Furthermore, have a plan in place for your return. The transition back to “normal life” can be difficult for families (especially children). It's often a good and healthy thing to take several weeks of leave upon return to renew bonds. This helps everyone readjust and resets the tempo for the new dynamic. It also takes money—from where is that coming?
While it's not impossible to conduct many of the administrative functions of the household from a deployed location, connectivity and time are not guaranteed. As such, this becomes a great opportunity to sync with your spouse or to create a power of attorney to execute your affairs in absentia.
More information here:
Utilize the Military Savings Deposit Program
The Savings Deposit Program is a benefit unique to deployment. Service members may contribute up to $10,000, which will then grow at an annual interest rate of 10%. It's a relatively easy way of making $1,000. To qualify, the service member must be receiving Hostile Fire Pay/Imminent Danger Pay and must also be in a combat zone for at least 30 consecutive days (or one day each in three consecutive months). This is most typically fulfilled when deployed in support of OIF/OEF and/or on the Arabian Peninsula.
While there are no strings attached to the earnings, establishing the account takes planning and foresight. The program is run by the Defense Finance and Accounting Service, and knowing the regulations for qualification, execution, and withdrawal is important. Here are just a few highlights:
- Any Active Duty or Guard member filling the above stipulations qualifies
- Deposits can only be made when deployed
- Interest will accrue up to 90 days after the completion of the deployment
- Withdrawals are done through DFAS
The Savings Deposit Program is a great way of making a guaranteed 10% on up to $10,000. You can deposit this sum from tax-free earnings, further minimizing any tax burden. Keep in mind, however, that this comes from unallocated pay, meaning that the money deposited into it comes after TSP contributions. This fact will become salient next.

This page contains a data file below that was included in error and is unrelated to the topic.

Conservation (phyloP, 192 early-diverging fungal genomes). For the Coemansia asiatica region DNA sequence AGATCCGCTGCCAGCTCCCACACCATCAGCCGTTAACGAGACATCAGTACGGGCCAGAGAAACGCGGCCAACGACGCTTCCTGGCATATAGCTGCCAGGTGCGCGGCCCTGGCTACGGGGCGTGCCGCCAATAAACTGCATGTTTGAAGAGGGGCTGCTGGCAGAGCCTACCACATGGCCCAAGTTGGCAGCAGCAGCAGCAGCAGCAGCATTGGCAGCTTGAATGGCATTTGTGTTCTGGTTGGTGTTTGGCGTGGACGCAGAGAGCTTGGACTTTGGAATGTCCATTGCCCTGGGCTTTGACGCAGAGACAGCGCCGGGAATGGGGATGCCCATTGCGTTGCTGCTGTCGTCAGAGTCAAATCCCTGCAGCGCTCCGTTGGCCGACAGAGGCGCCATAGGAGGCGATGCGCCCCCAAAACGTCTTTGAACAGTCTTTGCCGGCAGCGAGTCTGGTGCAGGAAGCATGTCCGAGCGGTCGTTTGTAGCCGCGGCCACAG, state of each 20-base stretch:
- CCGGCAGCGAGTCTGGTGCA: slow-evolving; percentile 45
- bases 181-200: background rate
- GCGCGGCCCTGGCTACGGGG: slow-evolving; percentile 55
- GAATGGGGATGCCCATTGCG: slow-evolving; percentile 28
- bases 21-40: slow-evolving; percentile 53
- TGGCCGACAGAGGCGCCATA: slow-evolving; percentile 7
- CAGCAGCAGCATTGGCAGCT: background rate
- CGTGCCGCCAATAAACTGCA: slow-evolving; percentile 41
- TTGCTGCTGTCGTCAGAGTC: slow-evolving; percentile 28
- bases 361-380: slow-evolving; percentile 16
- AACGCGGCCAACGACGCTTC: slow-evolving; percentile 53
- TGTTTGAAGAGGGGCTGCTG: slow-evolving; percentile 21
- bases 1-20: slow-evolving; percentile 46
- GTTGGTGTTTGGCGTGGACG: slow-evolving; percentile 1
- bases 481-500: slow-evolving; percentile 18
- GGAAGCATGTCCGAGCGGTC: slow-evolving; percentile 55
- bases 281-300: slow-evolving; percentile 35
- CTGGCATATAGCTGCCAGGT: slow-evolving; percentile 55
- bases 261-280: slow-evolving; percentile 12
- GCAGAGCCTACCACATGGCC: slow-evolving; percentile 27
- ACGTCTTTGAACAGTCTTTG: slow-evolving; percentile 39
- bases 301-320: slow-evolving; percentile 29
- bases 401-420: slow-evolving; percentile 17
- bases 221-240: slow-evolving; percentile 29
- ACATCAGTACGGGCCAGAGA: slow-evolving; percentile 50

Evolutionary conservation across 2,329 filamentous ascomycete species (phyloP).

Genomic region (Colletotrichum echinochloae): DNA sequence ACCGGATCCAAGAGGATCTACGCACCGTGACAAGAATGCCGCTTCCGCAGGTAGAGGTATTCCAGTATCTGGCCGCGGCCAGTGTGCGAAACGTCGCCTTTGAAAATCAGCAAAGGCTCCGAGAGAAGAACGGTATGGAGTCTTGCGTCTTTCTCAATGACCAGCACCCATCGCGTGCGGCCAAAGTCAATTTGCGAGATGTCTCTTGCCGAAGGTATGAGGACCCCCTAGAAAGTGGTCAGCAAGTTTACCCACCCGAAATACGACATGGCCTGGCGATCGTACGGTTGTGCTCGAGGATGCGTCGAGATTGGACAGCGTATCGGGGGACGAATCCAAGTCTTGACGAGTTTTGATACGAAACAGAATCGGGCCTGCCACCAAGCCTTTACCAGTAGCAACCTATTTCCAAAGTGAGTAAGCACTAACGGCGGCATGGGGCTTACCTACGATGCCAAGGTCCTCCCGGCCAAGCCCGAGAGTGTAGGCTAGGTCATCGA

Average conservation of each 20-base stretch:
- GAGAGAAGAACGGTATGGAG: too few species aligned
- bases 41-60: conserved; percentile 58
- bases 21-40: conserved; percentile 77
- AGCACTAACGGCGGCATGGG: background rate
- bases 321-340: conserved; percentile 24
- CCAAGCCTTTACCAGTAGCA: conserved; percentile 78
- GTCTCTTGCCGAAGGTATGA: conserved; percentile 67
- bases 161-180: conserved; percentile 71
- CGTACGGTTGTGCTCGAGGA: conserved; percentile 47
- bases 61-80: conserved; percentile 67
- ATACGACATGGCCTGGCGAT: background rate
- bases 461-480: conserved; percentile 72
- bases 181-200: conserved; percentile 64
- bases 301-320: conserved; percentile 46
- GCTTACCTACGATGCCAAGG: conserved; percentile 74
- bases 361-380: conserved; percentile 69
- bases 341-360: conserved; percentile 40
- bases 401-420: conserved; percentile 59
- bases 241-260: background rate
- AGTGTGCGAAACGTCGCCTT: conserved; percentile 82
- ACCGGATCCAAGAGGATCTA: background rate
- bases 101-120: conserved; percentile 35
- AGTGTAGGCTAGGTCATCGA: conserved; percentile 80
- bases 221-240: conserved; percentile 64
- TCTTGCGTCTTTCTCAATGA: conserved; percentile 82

Thrift Savings Plan Contributions During Deployment
The Thrift Savings Plan (TSP), the military’s 401(k) system, has a yearly annual contribution limit of $22,500 [for 2023] when stateside or otherwise not deployed. This does not include the 5% match if in the Blended Retirement System (BRS). However, when receiving tax-exempt pay while deployed, military members can contribute up to $66,000. Admittedly, it would be difficult to get to this amount unless the deployment was long and/or your expenses back home were minimal.
It's important to note that the first $22,500 of contributions would [should] go into Roth TSP space, plus contributions from the DoD if in the BRS. The remainder (approximately $43,000 depending on rank) has to go into traditional space. While suboptimal, this is still very likely the best play if you can swing it.
More information here:
All of these best-laid plans for savings are made in the context of a sobering reality: practicing medicine in a warzone is dangerous. While, generally speaking, doctors are not on “the front lines,” the wars in Iraq, Afghanistan, and Syria have taught us that the front line can be anywhere. Military physicians can and do die in war.
Contingency planning for deployment isn’t much different than planning for catastrophe in the civilian world. One has to make sure that insurance is up to date and sufficient and that it will cover your family’s needs. Also, there need to be very clear instructions in place should the worst happen.